King Kong is dead.


Blog #7

I broke a heart today.  Like a parent finally telling his kids the truth about Santa Claus, I unveiled to some of the students the truth about movie magic. The following will undoubtedly sound incredibly naïve to everyone, so please keep the above analogy in mind before judging too harshly.

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The discussion started when we introduced a fairly simple financial structure so they could create a budget for their film.  One student asked the question of what the average film budget was back home. For Canadian cinema, I told them a five million dollar budget is considered to be a well financed film. In the United States, however, the average studio film ranges between $20 to $50 million, but that a film like King Kong recently eclipsed the 300 million budget mark.  You should have heard the laughter in the room. A student reminded me how the entire Burundi federal government probably couldn’t dream of ever seeing that kind of money.  And here we are trying to start a film center in the country.

A few students approached me during the break with questions about a torture scene from the film The Last King of Scotland we watched earlier. The main character has hooks pierced through his bare chest and is raised to the roof hanging in gory detail. They asked me flat out if they really tortured him, to which I took my turn to laugh and say no (although I couldn’t sufficiently explain how they accomplished the shot).  Then another student, shyly but with the utmost sincerity asked, “so then, there isn’t really a King Kong?”.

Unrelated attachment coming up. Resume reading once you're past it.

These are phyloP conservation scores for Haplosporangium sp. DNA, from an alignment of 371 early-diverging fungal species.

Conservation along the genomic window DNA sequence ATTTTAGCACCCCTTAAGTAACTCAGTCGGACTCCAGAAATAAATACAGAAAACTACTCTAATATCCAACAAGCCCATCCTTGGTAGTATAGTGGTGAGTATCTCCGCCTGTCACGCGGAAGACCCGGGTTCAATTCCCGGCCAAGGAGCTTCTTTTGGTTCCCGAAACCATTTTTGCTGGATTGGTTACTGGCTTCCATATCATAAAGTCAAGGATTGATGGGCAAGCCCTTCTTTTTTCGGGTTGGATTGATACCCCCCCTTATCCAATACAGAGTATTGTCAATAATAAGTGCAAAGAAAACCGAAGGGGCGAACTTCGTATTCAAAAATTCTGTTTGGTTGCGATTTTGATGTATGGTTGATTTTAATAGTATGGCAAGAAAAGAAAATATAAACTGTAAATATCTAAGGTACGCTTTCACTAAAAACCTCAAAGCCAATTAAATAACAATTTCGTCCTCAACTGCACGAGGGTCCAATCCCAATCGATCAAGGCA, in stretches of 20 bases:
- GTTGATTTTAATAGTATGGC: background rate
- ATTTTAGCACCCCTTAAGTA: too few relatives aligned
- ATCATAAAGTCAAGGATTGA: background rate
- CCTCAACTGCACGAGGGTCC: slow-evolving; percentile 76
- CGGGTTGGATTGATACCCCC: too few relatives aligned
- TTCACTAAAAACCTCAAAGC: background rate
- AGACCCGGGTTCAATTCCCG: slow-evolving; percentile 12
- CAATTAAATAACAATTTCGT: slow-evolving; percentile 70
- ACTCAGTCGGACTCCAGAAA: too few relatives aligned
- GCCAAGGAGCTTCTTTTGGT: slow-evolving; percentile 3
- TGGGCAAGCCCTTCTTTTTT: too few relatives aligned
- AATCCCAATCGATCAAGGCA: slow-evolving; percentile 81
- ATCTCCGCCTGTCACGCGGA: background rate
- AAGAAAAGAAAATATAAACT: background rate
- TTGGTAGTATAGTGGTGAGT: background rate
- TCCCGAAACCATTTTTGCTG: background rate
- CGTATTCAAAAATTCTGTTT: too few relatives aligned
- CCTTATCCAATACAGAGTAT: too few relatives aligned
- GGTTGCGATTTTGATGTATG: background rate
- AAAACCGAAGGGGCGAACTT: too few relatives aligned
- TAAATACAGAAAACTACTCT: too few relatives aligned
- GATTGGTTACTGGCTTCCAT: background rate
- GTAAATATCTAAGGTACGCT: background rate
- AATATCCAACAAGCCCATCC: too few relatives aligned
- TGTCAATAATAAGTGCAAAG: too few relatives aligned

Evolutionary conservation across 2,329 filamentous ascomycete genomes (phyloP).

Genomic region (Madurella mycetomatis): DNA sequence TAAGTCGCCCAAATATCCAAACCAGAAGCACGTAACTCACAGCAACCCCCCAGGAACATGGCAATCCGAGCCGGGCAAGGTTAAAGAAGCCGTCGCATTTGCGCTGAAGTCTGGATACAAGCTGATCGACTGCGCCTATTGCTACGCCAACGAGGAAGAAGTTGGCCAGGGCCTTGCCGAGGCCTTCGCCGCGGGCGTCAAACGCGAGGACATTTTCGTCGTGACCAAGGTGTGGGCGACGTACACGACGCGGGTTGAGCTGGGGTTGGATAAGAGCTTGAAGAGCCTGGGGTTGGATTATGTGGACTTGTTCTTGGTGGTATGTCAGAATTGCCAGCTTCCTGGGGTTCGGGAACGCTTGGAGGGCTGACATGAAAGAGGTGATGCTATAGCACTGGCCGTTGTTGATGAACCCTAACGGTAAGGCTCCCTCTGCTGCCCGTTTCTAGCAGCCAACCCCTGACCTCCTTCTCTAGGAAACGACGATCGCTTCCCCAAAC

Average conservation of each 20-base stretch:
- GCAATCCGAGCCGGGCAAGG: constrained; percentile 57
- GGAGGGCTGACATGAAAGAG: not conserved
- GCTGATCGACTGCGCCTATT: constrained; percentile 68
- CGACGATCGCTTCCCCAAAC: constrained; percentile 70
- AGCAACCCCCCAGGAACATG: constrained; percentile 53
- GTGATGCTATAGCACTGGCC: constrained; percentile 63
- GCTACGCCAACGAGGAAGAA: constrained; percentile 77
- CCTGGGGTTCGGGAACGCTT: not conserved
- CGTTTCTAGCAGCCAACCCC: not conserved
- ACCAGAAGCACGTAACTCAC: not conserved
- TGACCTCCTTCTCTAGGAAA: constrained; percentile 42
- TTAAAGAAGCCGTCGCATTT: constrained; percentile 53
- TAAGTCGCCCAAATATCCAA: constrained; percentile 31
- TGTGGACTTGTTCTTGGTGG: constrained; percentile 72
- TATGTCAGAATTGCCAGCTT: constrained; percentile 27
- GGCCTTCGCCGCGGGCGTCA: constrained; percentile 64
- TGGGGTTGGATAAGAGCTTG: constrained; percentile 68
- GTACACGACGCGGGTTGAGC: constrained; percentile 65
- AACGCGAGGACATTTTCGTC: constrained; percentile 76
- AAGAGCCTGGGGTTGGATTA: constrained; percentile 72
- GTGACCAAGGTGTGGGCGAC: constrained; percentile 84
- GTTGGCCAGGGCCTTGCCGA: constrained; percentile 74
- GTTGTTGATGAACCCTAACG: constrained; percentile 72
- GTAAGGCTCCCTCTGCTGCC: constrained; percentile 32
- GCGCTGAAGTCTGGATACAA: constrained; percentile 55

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It takes a lot of courage to ask questions you are afraid will make you look stupid.  I was taken back by just how much some of the students obviously have to learn about filmmaking, but I’m still very encouraged.

After class, a crowd of students huddled around the Canon XL1 camera we brought to record some of our teaching during the day.  Our hands-on training doesn’t begin until next week, but the sight of our camera absolutely hypnotized to them. When they think of filming a movie, they think of the basics – get action in front of the camera, and film it. Explain the rule of the 180 degree line of axis, for example, (which we did earlier in the week), and eyes start to glaze, imaginations become stifled and illusions are shattered. But the sight of a camera completely re-energized them, and probably just in time. I would hate for beauty to actually kill the beast.

Christopher Redmond